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George W Pace

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George Pace


Knowing Christ

George W. Pace Knowing Christ George W Pace 9781555172619 Amazoncom Books

Brigham Young University

George Wendell Pace (born 1929) was an American professor of religion at Brigham Young University (BYU) in Provo, Utah. He was a popular writer and speaker on religion in The Church of Jesus Christ of Latter-day Saints (LDS Church) and is known for being publicly criticized by Apostle Bruce R. McConkie in 1982.



Pace is one of twelve children born to Agnes Judd and Presley D. Pace in Burley, Idaho. He was raised in the town, where his father served as Sheriff for a time. As a young man and a member of the LDS Church, Pace served a proselyting mission in western Canada.

In the late 1940s Pace studied at Utah State Agricultural College in Logan, where he also ran cross-country. While later attending BYU, Pace met and married Diane Carman of Portland, Oregon, with whom he would have 12 children.

In the LDS Church, Pace would serve in various callings throughout his life, including as a Sunday School teacher in Provo, Utah, a high councilor, a branch president at the Missionary Training Center, a stake presidency councilor, and a stake president.


Pace had decided to teach LDS religion after several spiritual experiences. After graduating from BYU in Political Science, he returned to his hometown of Burley to teach LDS Seminary in 1956, living on the family farm.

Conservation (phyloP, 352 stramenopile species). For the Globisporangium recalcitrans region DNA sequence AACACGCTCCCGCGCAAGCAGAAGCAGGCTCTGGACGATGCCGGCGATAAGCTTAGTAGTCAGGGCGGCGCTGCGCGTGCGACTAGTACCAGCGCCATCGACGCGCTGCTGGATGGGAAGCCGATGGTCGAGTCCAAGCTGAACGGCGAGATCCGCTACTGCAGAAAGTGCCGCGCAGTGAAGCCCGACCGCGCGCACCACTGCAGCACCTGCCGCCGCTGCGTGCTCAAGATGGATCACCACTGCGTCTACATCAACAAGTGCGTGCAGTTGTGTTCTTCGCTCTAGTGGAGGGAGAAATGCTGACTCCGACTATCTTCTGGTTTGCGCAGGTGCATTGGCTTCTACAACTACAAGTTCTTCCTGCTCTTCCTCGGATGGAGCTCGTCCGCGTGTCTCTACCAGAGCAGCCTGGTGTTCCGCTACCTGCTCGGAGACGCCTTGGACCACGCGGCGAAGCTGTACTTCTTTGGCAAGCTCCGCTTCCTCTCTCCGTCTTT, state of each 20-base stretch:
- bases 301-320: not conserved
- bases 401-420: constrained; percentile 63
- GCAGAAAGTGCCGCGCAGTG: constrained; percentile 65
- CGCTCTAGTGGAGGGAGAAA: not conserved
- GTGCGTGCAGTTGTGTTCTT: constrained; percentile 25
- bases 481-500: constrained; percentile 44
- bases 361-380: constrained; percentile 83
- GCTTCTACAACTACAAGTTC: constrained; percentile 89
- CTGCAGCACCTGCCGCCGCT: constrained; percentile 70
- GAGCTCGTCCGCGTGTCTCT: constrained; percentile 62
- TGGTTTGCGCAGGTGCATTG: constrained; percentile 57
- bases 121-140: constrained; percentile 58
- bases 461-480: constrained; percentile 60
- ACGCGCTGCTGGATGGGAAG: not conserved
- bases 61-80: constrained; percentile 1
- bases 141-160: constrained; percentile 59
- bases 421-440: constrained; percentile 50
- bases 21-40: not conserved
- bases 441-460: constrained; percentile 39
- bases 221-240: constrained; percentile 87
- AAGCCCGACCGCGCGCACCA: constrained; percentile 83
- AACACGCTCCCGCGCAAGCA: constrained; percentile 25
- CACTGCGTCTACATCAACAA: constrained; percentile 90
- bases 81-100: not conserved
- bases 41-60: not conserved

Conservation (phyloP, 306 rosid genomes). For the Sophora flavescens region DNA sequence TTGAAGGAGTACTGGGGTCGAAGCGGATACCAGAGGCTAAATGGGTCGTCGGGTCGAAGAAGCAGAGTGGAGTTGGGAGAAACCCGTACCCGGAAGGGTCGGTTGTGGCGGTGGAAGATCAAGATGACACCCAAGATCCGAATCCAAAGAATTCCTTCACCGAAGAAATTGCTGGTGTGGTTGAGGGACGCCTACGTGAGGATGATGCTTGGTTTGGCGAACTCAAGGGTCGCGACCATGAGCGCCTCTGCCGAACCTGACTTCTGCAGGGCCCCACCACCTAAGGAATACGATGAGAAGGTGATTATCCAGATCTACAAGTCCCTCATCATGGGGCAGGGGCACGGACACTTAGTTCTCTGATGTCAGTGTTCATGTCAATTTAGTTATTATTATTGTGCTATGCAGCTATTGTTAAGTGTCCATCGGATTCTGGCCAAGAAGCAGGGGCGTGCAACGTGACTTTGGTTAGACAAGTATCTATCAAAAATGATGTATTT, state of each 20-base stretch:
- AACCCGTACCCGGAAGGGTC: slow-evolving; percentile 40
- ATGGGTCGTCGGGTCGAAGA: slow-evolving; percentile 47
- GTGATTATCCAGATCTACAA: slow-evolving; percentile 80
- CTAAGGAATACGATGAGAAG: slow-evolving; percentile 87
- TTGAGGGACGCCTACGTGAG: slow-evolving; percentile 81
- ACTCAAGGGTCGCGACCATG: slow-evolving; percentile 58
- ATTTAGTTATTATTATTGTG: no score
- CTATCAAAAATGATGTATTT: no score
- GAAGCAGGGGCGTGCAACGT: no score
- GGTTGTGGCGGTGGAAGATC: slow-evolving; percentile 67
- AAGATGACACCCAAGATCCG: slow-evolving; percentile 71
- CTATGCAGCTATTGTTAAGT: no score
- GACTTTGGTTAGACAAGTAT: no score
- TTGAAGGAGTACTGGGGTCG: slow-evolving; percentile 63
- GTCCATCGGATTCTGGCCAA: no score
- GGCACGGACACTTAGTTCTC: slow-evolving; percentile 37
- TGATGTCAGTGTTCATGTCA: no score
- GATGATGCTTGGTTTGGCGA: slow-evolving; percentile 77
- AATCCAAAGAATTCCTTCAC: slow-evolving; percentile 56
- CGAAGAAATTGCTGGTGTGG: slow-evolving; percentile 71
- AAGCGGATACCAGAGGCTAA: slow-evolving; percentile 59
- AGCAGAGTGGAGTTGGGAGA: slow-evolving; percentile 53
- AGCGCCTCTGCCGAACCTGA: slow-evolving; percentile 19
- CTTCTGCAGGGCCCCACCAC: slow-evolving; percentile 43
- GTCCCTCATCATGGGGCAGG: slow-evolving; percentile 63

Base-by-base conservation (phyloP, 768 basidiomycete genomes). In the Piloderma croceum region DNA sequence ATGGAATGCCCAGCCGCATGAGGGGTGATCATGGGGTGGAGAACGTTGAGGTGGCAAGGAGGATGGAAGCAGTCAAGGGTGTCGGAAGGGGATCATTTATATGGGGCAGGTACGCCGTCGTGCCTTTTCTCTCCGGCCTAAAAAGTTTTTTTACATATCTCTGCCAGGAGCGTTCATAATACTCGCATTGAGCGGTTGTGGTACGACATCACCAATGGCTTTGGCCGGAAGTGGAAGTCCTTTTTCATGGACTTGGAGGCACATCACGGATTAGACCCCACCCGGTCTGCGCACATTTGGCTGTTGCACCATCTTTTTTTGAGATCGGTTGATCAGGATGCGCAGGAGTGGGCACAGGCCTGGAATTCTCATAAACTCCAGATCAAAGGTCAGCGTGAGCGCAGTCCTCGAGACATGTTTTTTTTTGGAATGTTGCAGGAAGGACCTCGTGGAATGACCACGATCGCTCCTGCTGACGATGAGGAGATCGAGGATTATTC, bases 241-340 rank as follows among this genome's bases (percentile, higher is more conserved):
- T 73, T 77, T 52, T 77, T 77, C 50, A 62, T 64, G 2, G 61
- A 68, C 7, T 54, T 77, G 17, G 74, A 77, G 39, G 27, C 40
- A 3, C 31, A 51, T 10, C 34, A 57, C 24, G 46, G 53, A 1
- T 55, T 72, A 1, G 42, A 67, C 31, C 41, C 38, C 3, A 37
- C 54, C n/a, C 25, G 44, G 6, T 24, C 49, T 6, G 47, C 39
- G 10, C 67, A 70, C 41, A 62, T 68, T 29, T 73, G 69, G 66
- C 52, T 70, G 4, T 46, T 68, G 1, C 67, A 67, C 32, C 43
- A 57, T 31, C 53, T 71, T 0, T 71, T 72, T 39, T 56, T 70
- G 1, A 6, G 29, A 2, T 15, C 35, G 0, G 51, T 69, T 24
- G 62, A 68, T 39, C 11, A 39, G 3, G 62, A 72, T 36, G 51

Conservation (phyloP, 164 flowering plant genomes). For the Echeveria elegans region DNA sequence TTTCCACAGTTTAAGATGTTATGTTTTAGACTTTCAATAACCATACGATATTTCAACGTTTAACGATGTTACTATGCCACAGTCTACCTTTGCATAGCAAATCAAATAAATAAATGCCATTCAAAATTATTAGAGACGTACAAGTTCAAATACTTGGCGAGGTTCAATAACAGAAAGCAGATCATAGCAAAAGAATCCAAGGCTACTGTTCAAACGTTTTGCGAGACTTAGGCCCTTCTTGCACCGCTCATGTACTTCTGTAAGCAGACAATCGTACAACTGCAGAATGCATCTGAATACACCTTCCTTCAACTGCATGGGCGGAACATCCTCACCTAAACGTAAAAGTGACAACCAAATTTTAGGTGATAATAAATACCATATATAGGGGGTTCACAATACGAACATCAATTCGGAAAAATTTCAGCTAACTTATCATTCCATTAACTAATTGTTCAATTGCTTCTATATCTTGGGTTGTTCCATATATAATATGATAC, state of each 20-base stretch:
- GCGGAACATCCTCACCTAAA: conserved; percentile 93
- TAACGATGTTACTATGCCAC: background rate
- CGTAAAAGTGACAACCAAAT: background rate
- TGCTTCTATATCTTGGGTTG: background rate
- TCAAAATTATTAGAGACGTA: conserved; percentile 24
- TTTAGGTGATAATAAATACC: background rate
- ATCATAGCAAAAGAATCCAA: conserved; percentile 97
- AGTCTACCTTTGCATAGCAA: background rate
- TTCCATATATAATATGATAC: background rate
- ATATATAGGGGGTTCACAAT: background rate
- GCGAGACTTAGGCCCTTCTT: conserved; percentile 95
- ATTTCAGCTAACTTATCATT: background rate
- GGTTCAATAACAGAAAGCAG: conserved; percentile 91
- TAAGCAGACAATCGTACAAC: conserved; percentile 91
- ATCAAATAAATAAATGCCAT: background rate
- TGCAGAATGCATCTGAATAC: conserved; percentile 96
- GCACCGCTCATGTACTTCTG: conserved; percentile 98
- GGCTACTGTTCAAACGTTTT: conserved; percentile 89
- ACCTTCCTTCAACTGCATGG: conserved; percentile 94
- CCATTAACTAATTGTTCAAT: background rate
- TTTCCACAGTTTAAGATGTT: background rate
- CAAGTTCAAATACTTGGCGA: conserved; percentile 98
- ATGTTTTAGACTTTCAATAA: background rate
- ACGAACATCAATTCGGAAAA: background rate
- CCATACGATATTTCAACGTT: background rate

In 1961 Pace was appointed as the first director of the Institute of Religion adjacent to Colorado State University in Fort Collins, Colorado, where he then completed his master's degree. In 1964 Pace became director of the Institute in Palo Alto, California, adjacent to Stanford University. Pace was accepted into the religion faculty at BYU in 1967 and completed his master's degree in 1968 and his doctorate in religious education in 1976.

As one of the most popular BYU professors, next to Stephen Covey, Pace regularly drew attendees larger than his actual class size. In 1978, BYU students named him Professor of the Year and he was known for spending large amounts of time helping students. Pace was also a popular speaker in BYU's Education Week and Know Your Religion programs, and had several motivational talks recorded and sold on cassette tapes.